An Early Description of a “Human Mosaic” Involving the Skin: A Story from 1945
In 1945, the Journal of Heredity published an impressive article entitled “A human mosaic: bilaterally asymmetrical noevus pigmentosus pilosus et mollusciformis unilateralis.” The author was M. Zlotnikoff, a Russian physician working in Ivanovo, a city located approximately 250 km northeast of Moscow. Zlotnikoff described a 24-year-old woman with a congenital linear epidermal naevus in a systematized and strictly unilateral arrangement. For the first time, the author explained this disorder as a mosaic resulting from a somatic mutation that occurred at an early stage of embryonic development. However, because this article was published immediately after the war, it fell into oblivion, despite the fact that it was of utmost importance in clinical dermatology. Zlotnikoff’s work is all the more remarkable as the author had never heard of the lines of Blaschko.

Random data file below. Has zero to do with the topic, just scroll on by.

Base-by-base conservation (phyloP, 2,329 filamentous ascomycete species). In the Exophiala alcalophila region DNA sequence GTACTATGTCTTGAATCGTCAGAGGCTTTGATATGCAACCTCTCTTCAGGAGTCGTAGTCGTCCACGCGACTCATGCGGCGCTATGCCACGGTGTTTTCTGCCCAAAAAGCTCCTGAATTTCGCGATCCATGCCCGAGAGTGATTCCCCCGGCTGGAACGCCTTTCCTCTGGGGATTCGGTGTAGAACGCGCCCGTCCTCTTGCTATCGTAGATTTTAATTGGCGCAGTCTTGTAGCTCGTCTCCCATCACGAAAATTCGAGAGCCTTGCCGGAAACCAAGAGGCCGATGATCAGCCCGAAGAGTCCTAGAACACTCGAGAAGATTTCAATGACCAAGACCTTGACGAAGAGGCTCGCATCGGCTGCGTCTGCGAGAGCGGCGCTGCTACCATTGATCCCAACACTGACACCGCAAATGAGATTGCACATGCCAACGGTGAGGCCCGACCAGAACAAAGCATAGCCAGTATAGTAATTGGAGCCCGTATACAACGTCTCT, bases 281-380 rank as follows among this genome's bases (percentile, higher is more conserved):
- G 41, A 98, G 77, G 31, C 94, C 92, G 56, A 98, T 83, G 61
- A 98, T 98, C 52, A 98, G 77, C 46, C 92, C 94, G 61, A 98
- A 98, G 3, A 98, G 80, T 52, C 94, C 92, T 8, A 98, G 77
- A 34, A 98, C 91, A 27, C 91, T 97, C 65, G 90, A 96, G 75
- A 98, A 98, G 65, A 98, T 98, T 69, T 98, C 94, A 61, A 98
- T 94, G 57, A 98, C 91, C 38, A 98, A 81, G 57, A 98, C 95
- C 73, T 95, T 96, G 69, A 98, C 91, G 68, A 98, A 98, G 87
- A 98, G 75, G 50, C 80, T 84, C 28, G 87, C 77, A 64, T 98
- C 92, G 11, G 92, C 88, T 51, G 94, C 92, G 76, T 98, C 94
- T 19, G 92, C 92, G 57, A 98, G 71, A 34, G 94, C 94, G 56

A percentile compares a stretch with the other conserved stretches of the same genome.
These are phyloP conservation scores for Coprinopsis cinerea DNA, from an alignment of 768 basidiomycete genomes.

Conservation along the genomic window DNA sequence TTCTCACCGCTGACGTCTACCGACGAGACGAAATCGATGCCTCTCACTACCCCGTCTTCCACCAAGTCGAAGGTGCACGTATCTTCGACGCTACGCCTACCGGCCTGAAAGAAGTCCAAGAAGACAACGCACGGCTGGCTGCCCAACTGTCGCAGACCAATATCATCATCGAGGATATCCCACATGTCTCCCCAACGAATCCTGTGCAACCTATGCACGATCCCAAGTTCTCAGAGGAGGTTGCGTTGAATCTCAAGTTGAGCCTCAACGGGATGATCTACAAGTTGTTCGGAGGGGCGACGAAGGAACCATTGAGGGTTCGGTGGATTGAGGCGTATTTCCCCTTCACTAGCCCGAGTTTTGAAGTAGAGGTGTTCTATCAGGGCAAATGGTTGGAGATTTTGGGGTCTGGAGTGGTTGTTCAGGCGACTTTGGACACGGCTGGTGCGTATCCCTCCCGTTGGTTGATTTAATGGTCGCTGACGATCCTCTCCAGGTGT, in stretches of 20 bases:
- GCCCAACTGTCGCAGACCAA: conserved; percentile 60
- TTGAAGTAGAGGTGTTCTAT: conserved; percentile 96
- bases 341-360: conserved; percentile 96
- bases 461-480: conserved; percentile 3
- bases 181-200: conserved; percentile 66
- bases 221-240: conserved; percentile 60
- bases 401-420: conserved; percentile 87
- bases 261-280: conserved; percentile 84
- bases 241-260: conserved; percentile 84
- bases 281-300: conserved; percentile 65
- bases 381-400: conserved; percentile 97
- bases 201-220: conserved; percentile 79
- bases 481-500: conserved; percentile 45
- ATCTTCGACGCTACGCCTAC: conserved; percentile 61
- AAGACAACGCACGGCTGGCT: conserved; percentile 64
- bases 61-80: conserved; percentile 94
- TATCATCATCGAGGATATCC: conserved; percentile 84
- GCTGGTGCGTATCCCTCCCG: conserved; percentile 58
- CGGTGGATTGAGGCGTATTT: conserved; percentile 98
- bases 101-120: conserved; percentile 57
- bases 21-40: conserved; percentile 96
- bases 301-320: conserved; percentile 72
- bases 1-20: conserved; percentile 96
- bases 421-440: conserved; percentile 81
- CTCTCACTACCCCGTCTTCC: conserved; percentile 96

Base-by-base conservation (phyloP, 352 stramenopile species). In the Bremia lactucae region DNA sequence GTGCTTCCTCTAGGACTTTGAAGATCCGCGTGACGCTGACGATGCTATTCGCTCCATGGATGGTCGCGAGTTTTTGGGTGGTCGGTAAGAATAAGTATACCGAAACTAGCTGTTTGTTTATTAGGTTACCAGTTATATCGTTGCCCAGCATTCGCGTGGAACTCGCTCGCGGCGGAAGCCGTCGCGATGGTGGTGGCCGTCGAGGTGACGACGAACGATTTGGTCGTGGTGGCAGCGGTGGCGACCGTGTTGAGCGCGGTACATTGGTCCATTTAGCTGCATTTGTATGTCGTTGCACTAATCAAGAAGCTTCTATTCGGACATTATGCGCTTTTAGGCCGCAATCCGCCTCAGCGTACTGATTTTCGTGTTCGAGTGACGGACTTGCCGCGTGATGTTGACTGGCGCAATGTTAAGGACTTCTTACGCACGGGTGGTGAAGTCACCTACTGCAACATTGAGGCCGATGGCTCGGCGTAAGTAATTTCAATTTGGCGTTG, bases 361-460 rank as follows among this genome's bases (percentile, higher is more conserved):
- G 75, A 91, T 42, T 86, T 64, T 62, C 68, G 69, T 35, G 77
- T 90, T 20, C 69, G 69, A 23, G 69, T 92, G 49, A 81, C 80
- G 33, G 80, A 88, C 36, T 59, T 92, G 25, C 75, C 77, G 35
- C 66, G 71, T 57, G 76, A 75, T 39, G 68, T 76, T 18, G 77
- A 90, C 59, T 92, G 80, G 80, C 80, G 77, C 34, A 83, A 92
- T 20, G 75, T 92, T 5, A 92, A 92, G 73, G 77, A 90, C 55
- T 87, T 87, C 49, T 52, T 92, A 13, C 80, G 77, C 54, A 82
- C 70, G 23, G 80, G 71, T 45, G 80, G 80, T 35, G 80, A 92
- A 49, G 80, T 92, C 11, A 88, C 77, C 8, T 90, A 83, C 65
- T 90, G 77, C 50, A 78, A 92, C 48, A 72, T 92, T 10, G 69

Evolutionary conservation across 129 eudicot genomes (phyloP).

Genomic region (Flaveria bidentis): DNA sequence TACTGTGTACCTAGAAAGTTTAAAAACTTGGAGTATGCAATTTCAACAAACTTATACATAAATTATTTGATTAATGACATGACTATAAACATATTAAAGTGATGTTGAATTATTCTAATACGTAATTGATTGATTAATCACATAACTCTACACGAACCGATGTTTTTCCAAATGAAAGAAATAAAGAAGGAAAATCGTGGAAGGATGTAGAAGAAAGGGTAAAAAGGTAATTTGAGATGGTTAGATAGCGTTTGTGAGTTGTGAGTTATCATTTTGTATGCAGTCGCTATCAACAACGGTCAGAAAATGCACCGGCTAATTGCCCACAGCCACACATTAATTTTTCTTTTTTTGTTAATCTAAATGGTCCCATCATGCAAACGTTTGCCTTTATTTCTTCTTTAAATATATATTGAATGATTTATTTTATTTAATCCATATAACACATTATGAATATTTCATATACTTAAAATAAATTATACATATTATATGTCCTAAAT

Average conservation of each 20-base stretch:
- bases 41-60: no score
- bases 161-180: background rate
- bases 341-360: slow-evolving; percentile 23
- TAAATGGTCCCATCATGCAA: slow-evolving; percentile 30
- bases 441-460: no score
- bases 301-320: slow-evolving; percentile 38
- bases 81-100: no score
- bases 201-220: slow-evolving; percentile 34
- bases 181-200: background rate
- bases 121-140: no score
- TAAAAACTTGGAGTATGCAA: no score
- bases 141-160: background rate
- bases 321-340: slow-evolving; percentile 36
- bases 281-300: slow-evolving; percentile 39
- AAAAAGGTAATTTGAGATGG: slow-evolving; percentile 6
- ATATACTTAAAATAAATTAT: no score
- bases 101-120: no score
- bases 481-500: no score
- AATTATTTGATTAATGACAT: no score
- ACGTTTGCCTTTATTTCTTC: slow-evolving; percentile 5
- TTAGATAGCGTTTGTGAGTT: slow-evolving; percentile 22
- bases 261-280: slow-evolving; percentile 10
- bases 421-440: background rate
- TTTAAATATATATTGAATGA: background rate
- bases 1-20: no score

In 1945, M. Zlotnikoff from Ivanovo, former Soviet Union, documented a unilateral systematized epidermal naevus in an adult woman. Without knowing about the lines of Blaschko, Zlotnikoff precisely described a Blaschko-linear cutaneous pattern. He explained this epidermal naevus as a biological mosaic resulting from an early postzygotic new mutation. However, because Zlotnikoff’s manuscript was published immediately after the war, it remained unnoticed. During the second half of the past century, Blaschko’s lines were “rediscovered” in dermatology. Today, it should be known that Zlotnikoff was an important forerunner in research on mosaicism and Blaschko’s lines in human skin.